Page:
Improve Network Security with Open Source Monowall

A good firewall is a must for any Internet-connected network, and the open source Monowall (often written as “m0n0wall”) is one of the best. Follow along as we set up strong network security using the excellent Monowall to protect our local network (LAN). Today we’ll install and do basic security configurations, and in Part 2 we’ll set up a good stout Internet firewall, a secure VPN, and a wireless bridge.

Why Choose Monowall?

Monowall is a complete software firewall package that includes its own operating system. All you need is some sort of computer to install it on. There are two downsides to Monowall: its goofy spelling and no commercial support. Its advantages are many. It is free of cost (though donations are welcome), and it is based on the superior FreeBSD operating system.

FreeBSD is an open source Unix that powers everything from tiny embedded devices to some of the world’s most high-demand servers. Monowall comes with an excellent graphical configuration interface, and it’s designed to be run entirely from its Web-based GUI.

It’s a small file, weighing in at about 16 MB. It runs on the excellent Soekris and PC Engines single-board computers — my first choices for specialized network devices, because they are robust and flexible. They will not become obsolete for many years and can be repurposed into a variety of tasks. Monowall also runs on ordinary PCs from a CD-ROM, USB stick, hard drive, Compact Flash, and even offers a VMware image.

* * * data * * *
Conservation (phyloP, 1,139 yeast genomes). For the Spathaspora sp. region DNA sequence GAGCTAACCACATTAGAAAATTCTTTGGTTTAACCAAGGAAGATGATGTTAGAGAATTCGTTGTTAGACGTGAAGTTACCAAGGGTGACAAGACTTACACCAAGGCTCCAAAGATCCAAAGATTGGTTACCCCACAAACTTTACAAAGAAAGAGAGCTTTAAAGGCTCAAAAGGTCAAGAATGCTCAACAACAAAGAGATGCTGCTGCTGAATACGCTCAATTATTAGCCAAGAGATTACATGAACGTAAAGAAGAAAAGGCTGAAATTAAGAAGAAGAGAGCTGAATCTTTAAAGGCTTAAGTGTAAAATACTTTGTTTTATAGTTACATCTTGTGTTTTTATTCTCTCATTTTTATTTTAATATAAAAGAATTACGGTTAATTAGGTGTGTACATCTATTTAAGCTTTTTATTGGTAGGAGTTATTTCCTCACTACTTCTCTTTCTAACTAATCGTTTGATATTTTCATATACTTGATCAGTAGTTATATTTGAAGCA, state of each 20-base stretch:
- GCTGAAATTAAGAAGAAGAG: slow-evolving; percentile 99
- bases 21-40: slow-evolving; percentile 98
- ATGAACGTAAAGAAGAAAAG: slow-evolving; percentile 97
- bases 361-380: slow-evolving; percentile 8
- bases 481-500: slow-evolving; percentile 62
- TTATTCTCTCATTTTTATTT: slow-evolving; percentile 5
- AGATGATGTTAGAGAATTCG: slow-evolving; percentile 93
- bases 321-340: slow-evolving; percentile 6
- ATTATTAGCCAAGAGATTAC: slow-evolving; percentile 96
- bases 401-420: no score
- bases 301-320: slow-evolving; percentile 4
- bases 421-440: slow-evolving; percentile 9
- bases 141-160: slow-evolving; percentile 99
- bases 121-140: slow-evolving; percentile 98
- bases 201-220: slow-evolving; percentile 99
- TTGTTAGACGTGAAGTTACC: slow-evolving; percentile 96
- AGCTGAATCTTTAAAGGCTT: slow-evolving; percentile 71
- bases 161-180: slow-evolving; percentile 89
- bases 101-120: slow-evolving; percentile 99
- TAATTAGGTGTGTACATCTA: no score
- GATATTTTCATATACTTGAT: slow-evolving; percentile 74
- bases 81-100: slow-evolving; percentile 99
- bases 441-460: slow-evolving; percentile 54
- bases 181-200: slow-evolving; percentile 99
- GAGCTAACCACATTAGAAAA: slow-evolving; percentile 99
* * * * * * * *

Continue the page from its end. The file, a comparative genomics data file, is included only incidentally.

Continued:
Monowall open source firewall test lab
Monowall test lab — from left to right: ZaReason Teo netbook, IBM Thinkpad running Monowall, tiny old cheap but still good Netgear Ethernet hub.
(Click for larger image)

Old laptops make great firewalls because they are small, self-contained and low power consumption. They’re nice for wireless network bridges, because most have both a wired Ethernet and a Wi-Fi interface built-in. They’re less reliable just from being old, so don’t use them where you can’t afford a hardware failure.

Another potential problem with old PCs and laptops is support for network interfaces. You’ll need a minimum of two NICs, and they must not be cheapie Win-interfaces that run only in Windows, but “real” ones with fully-functional hardware controllers. The fastest way to find out if yours will work is to run Monowall to see if it detects them.

Let’s set up a simple test lab. You will need:

  • Two PCs, one to run Monowall and one to serve as your LAN client (any Linux, Mac or Windows PC will do)
  • Ethernet hub or switch and patch cables
  • A FAT16– or FAT32-formatted USB stick for storing configuration data
  • Monowall CD

Your test lab connects like this: Internet => Monowall => switch/hub => PC/laptop as shown in Figure 1. We’ll start without the Internet.

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